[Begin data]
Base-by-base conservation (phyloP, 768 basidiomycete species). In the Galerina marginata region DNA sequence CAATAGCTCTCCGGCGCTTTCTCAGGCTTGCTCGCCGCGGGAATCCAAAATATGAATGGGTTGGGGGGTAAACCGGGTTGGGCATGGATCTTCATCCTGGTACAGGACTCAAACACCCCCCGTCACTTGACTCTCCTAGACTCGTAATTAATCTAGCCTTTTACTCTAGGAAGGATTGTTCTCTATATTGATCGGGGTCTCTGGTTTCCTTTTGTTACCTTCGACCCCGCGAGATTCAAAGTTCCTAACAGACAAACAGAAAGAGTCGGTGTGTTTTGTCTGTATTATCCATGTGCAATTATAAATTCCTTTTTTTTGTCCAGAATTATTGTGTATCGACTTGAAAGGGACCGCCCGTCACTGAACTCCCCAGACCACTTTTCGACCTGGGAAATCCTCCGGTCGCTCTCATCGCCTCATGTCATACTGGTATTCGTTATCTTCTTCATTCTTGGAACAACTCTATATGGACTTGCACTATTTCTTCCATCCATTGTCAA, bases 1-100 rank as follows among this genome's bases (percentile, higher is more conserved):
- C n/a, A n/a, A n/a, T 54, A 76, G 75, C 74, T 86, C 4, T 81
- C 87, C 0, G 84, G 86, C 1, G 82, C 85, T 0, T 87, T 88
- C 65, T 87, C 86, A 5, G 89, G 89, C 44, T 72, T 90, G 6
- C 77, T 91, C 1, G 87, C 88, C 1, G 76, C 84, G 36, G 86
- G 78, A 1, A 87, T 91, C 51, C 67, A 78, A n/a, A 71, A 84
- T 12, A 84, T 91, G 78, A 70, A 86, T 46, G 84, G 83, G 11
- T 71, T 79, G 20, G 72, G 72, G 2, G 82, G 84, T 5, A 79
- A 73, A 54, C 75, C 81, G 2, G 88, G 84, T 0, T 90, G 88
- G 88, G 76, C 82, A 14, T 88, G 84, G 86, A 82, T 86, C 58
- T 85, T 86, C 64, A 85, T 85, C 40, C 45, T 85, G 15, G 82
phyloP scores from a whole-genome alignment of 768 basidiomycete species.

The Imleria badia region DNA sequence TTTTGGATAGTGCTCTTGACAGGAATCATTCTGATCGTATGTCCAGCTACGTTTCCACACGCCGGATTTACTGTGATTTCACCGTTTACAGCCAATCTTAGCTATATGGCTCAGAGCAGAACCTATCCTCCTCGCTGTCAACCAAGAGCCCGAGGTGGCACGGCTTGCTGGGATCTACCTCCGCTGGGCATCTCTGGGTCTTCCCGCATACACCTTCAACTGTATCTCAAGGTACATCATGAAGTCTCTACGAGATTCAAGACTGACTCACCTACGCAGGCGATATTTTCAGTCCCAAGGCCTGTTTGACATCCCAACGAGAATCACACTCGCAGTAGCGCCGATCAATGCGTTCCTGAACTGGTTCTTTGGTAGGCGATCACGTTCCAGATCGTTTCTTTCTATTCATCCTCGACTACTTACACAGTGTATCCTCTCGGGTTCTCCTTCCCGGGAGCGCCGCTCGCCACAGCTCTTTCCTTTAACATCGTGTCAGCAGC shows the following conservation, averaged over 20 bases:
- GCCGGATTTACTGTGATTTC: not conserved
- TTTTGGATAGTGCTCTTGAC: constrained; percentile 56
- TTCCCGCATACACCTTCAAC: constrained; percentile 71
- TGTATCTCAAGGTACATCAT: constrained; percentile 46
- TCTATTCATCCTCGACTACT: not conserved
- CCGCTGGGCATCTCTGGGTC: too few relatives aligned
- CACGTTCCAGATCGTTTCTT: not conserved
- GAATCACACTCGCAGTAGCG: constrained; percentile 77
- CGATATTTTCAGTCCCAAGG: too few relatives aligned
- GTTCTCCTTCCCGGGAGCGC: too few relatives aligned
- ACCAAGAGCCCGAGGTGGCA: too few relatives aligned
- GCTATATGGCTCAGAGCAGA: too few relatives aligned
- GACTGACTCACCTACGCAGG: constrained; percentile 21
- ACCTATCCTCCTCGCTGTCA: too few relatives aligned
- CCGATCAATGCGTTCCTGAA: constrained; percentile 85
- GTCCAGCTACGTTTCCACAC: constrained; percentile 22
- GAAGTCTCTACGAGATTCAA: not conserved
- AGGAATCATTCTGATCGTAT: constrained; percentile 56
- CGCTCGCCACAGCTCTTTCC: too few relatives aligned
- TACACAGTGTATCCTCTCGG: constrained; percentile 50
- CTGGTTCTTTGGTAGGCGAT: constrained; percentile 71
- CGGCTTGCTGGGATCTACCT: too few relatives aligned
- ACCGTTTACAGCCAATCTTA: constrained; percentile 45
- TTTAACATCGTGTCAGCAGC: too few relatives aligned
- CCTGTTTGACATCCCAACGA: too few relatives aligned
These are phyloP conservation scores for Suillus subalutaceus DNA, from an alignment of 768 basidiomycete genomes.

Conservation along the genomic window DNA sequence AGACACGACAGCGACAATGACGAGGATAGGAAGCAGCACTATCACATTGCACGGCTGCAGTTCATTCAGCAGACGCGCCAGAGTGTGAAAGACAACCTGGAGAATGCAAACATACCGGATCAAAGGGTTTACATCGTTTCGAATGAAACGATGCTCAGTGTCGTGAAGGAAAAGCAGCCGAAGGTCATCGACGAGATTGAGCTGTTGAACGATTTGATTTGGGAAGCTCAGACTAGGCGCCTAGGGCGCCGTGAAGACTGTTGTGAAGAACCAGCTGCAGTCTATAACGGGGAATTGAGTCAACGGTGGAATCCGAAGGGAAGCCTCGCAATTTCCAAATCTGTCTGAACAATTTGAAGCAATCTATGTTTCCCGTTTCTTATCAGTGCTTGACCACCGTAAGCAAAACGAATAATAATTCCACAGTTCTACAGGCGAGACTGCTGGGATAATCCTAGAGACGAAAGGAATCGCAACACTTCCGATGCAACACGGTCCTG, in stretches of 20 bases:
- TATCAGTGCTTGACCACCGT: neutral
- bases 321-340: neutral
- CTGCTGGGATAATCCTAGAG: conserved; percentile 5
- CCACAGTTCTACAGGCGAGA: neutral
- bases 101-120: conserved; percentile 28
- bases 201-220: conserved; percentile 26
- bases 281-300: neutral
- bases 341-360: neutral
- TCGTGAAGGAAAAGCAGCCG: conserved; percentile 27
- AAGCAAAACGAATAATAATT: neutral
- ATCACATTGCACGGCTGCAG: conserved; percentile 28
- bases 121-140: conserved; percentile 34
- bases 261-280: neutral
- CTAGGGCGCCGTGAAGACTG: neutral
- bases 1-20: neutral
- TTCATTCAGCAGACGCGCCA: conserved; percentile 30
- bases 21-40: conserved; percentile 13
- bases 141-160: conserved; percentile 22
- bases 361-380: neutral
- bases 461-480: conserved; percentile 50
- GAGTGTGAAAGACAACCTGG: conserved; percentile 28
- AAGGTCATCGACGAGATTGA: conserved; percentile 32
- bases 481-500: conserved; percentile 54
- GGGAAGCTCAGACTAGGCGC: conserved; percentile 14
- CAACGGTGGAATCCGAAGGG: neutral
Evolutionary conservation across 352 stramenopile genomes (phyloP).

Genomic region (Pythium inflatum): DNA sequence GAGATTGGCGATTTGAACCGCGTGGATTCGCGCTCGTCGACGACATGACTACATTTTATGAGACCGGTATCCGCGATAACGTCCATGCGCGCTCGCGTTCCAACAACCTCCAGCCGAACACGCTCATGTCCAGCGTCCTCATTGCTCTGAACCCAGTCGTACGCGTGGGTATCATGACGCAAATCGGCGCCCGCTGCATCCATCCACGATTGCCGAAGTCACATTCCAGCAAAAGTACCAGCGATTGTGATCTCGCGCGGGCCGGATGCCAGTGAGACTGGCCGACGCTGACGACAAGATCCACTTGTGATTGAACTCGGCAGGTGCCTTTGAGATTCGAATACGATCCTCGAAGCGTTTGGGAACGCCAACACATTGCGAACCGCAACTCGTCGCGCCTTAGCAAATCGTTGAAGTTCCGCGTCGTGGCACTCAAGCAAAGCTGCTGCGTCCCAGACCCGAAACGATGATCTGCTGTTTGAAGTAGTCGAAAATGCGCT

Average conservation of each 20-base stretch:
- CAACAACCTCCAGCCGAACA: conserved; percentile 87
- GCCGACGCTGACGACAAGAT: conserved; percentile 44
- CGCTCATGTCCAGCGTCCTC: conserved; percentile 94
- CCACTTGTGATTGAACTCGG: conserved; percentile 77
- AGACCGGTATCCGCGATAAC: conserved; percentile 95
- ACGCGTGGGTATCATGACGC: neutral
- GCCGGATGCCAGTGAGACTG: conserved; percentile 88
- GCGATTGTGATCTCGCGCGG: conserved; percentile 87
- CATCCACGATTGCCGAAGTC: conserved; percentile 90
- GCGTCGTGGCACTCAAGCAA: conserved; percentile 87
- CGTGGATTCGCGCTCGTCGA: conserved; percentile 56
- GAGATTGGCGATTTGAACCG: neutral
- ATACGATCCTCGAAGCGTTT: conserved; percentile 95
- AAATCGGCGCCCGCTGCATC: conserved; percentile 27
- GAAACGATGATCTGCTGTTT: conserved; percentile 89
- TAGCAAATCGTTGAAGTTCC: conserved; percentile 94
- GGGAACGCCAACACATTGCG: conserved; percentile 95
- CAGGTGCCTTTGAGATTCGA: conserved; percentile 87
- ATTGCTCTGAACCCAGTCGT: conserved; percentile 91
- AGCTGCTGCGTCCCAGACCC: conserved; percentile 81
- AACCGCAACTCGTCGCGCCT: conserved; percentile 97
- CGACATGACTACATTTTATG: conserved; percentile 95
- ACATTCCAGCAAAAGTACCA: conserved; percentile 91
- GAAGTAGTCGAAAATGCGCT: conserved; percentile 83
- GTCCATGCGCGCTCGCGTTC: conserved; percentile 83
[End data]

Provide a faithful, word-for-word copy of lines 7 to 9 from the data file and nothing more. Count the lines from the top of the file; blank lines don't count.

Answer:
- T 12, A 84, T 91, G 78, A 70, A 86, T 46, G 84, G 83, G 11
- T 71, T 79, G 20, G 72, G 72, G 2, G 82, G 84, T 5, A 79
- A 73, A 54, C 75, C 81, G 2, G 88, G 84, T 0, T 90, G 88